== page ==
Journal of Lithic Studies. 8, (1), 29p.
Autores/as: Lantes-Suárez,O; Rodríguez Rellán, C; FábregasValcarce, R.; de Lombera Hermida, A.; González Pazos, A.; Pétrequin, P. ;Errera, M. A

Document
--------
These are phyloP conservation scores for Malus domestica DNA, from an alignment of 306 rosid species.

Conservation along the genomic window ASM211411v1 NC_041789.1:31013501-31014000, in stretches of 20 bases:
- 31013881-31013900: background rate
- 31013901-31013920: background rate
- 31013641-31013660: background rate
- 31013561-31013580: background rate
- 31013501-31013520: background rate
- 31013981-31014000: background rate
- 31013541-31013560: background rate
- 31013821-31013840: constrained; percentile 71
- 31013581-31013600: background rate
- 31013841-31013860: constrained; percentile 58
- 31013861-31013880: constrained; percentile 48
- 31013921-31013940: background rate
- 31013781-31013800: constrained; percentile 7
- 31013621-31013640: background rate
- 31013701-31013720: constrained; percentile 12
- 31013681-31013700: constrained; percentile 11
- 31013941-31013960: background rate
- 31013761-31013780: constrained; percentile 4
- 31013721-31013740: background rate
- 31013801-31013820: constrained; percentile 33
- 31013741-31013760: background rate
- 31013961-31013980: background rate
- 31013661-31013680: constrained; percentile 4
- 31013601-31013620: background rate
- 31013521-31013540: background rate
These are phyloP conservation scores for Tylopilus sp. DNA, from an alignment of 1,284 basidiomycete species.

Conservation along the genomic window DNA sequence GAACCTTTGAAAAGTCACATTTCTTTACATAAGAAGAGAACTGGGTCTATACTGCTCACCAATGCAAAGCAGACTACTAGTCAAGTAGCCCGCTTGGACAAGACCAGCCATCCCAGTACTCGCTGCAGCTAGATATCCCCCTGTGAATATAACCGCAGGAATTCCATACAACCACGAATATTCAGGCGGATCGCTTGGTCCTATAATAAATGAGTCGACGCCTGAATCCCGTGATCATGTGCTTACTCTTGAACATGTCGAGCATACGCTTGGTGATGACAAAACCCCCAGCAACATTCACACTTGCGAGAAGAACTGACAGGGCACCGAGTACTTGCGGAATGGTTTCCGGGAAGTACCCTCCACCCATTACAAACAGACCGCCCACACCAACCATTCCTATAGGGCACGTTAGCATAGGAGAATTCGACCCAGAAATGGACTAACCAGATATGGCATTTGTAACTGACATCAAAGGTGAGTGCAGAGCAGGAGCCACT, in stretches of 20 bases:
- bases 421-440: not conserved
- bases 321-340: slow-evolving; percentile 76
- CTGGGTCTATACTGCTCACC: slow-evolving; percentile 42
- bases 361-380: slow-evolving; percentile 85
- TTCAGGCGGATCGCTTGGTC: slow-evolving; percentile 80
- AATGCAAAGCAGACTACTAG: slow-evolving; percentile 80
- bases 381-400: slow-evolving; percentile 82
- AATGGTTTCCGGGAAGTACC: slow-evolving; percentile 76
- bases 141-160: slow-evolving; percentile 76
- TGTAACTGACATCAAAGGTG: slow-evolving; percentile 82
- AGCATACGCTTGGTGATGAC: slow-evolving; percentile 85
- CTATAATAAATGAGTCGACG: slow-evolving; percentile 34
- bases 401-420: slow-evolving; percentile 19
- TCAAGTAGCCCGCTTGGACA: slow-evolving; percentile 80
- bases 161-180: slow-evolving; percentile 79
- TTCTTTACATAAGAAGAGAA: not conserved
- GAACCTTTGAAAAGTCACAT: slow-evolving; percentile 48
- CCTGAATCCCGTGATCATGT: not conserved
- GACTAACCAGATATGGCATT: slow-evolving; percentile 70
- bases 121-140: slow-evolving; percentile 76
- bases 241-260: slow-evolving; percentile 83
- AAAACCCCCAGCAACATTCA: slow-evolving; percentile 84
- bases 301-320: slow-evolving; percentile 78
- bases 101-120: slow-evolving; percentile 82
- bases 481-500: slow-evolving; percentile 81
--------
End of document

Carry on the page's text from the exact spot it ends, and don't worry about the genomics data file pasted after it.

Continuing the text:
The Vilapedre axe (Lugo, Northwest Iberia) has been traditionally considered by archaeologists as evidence of prehistoric long-distance contacts along the Atlantic Coast of France and Spain. This artefact - as other “Tumiac type” axes (long polished blades, generally butt-perforated) - would have been produced in Brittany during the Neolithic (5th millennium BCE) using jadeitite as raw material, a green-coloured rock for which there are sources in the western Italian Alps. In this paper, we have traced the possible archaeological origin of this artefact back by examining the personal files of one of its first owners, Santiago de la Iglesia. Furthermore, we have conducted a mineralogical (X-Ray Diffraction, XRD) and an elemental analysis (Scanning Electron Microscopy with Energy Dispersive X-ray Detection, SEM-EDX) of both the Vilapedre axe and geological samples from several places at the Alps where prehistoric quarrying of greenstones has been reported. The aims were physicochemically characterizing the axe to provide information about its possible geological source. During our analyses, we have found significant compositional similarities between the Vilapedre axe and one of the geological samples coming from the Alps (Alp06). The results are therefore consistent with the alleged Alpine origin of this artefact. The presence of this axe in Northwest Spain, together with other evidence, such as the presence of objects of Iberian origin in Breton monuments, strongly suggests the existence of contacts between both regions of the Atlantic façade during the Neolithic onwards in which seafaring would undoubtedly have played an important role.